Today, at the Institute on the Environment, the Global Landscapes Initiative continues to focus on seeking ways to secure a healthy land use future for both people and the environment. This includes researching innovative agricultural practices.

Hydroponics: Hydoponics is a method of growing plants without soil.  Weird, but true!  Instead, plants are raised in a mineral water bath.  Could this be the future of farming?
Hydroponics: Hydoponics is a method of growing plants without soil. Weird, but true! Instead, plants are raised in a mineral water bath. Could this be the future of farming?Courtesy pchic

Another Scientific American article has it’s own ideas about how to provide food to our growing population: build vertical farms. These futuristic, skyscraping greenhouses are based upon existing hydroponic greenhouses and could reduce fossil-fuel use while simultaneously recycling city wastewater. Hydroponic greenhouses grow plants without soil! Instead, they use mineral nutrients dissolved in water, allowing plants to be grown just about anywhere… including on the 34th floor. According to the article,

“A one-square-block farm 30 stories high could yield as much food as 2,400 outdoor acres…”

That’s a lot of food. A lot. Really? Is it possible? The paper’s author claims it is and that architects, engineers, designers, and “mainstream organizations” are taking note of his vertical farm concept.

Jul
27
2009

Green energy? What about trying a little blue energy for a change? Blue seems just as wholesome and non-threatening, right?

In a similar vane to my last post on algae the geniuses of the world have come up with another truly brilliant "why didn't I think of that" kind of idea. It seems to make so much sense! It's so big ... and powerful ... and blue ...
We Have Come A Long Way: Now, just imagine that...but under water!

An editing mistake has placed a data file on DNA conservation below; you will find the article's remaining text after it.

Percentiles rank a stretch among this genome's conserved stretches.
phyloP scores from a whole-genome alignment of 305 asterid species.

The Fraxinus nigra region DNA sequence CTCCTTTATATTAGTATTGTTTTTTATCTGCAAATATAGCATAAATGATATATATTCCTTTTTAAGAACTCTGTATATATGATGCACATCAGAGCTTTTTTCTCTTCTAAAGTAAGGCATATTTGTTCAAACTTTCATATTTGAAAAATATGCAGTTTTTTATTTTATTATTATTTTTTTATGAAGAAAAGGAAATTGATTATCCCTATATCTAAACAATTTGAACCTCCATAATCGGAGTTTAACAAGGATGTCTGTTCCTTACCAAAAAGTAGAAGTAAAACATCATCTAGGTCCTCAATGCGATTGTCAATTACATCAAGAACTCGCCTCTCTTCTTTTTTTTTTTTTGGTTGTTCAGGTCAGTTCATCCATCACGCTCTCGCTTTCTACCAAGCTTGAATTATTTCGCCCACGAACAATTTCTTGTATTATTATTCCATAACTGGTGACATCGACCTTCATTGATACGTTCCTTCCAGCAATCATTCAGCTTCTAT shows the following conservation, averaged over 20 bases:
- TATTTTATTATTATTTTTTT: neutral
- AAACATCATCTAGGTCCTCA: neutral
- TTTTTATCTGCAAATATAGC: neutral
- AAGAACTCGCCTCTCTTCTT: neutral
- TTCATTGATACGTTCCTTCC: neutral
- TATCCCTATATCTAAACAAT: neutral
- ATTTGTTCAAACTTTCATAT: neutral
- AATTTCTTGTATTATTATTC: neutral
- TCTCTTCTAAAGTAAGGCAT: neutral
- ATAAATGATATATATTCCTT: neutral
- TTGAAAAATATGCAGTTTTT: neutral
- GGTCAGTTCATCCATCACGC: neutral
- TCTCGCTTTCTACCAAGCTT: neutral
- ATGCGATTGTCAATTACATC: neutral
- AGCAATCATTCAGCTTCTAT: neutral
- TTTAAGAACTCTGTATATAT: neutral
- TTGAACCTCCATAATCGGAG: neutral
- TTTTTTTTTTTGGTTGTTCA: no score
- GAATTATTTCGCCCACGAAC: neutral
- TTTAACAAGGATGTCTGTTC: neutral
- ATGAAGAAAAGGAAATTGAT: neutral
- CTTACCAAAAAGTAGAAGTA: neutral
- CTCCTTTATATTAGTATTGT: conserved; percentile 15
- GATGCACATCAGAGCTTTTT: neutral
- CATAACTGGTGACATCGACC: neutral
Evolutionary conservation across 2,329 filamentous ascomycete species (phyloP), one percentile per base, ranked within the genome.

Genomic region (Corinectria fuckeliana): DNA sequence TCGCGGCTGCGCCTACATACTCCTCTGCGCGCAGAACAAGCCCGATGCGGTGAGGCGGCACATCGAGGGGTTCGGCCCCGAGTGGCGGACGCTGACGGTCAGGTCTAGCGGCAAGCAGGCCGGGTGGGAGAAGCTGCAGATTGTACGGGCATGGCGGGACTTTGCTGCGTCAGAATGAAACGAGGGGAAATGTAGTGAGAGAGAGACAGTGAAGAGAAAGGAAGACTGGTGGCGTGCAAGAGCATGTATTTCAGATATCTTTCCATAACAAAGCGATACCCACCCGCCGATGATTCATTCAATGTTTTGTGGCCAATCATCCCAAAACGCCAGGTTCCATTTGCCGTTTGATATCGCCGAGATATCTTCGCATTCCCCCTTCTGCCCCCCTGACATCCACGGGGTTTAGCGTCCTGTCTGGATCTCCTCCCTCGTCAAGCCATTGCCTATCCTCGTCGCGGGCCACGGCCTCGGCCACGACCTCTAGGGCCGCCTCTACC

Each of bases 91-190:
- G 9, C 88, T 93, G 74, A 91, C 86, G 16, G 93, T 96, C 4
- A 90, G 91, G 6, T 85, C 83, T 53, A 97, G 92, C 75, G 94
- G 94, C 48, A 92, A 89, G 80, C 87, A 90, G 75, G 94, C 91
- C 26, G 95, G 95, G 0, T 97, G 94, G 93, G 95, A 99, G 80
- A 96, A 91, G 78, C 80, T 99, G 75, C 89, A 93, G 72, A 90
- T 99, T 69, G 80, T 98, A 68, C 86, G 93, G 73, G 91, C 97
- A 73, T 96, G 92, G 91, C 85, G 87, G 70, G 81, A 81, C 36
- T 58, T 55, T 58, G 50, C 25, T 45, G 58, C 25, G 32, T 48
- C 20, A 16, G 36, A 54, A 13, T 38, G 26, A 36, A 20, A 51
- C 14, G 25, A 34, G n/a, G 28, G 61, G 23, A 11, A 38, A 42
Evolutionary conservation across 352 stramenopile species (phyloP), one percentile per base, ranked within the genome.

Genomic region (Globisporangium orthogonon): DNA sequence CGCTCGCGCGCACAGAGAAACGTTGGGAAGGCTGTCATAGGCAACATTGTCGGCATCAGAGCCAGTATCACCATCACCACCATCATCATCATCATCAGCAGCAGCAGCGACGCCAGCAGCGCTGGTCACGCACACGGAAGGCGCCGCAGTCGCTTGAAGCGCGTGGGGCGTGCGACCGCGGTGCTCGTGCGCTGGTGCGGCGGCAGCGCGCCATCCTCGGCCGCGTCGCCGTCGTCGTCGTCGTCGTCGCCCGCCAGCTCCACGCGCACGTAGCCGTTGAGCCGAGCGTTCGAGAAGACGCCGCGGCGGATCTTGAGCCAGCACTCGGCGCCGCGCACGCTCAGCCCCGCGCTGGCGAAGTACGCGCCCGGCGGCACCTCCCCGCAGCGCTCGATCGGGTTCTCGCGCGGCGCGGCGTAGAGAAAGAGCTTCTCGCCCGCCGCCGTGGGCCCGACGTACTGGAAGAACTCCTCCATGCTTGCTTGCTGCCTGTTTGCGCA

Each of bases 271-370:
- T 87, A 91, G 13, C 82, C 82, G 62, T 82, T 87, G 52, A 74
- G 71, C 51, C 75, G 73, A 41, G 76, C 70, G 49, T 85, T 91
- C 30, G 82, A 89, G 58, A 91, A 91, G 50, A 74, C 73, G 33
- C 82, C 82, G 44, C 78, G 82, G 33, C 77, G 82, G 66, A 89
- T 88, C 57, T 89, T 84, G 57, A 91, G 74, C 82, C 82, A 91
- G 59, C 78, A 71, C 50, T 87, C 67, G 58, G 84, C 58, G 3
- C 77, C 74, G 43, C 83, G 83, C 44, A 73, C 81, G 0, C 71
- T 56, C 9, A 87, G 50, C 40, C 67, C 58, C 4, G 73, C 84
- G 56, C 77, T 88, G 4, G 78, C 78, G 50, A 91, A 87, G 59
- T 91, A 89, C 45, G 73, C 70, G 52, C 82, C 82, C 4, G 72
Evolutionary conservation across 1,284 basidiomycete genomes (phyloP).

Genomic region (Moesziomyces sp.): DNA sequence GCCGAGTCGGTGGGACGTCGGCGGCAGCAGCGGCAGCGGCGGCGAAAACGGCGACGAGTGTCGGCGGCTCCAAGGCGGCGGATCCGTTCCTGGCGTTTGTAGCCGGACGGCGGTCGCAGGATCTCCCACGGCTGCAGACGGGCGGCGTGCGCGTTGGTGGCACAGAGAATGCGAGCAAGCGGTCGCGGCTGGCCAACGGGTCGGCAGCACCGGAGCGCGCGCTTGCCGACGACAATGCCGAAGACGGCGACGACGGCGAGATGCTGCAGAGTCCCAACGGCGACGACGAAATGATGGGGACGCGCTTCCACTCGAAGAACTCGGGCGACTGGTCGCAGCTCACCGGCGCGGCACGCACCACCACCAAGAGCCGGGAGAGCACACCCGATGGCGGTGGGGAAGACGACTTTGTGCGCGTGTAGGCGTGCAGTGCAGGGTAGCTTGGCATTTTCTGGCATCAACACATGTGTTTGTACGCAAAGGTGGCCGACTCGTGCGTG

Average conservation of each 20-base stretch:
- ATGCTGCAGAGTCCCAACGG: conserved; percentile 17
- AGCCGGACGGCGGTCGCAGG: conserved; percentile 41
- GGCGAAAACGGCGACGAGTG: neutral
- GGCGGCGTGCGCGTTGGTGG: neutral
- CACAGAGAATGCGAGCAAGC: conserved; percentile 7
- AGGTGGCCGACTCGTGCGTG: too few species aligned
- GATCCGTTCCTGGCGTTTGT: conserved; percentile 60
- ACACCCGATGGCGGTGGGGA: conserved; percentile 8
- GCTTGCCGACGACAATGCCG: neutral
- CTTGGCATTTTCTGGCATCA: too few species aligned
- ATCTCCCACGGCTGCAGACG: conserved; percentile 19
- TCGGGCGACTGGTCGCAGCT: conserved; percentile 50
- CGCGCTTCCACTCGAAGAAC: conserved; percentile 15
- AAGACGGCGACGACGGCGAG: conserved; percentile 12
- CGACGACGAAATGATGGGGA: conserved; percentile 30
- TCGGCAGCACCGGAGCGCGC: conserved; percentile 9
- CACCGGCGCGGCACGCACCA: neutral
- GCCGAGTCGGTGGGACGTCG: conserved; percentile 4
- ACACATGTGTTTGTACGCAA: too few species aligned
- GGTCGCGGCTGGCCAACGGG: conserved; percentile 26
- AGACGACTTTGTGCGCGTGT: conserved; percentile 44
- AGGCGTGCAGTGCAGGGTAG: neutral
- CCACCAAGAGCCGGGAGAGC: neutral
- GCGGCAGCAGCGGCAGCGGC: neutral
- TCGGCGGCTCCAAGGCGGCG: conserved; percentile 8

We Have Come A Long Way: Now, just imagine that...but under water!Courtesy Wikimedia Commons

Engineers at Blue Energy have developed, with support from the Army Corps of Engineers a turbine for the ocean. No no, not a wind turbine ON the ocean (my mom just made that mistake) but an underwater turbine that will harness the powerful ocean currents to create possibly the most sustainable energy source we know of!

Here is what we know: Water turbines will be placed in the Gulf Stream near Florida and they will work much like land wind turbines (using a rotater blade, which when made to spin by wind or water, creates energy!).

There is still a considerable amount of work to do before water turbines can be utilized. Frederick Driscoll, director of Florida Atlantic University's Center of Excellence in Ocean Energy Technology strives to be realistic about the future of water turbines. A resource assessment of the Gulf Stream is underway to help understand exactly how much energy can be safely extracted from the ocean, where exactly it should be extracted from and how to get the energy safely and efficiently to our homes without disrupting the ocean environment. So much to think about!
Always Something There: The strength of the Gulf Stream has been evident for hundreds of years.
Always Something There: The strength of the Gulf Stream has been evident for hundreds of years.Courtesy Library of Congress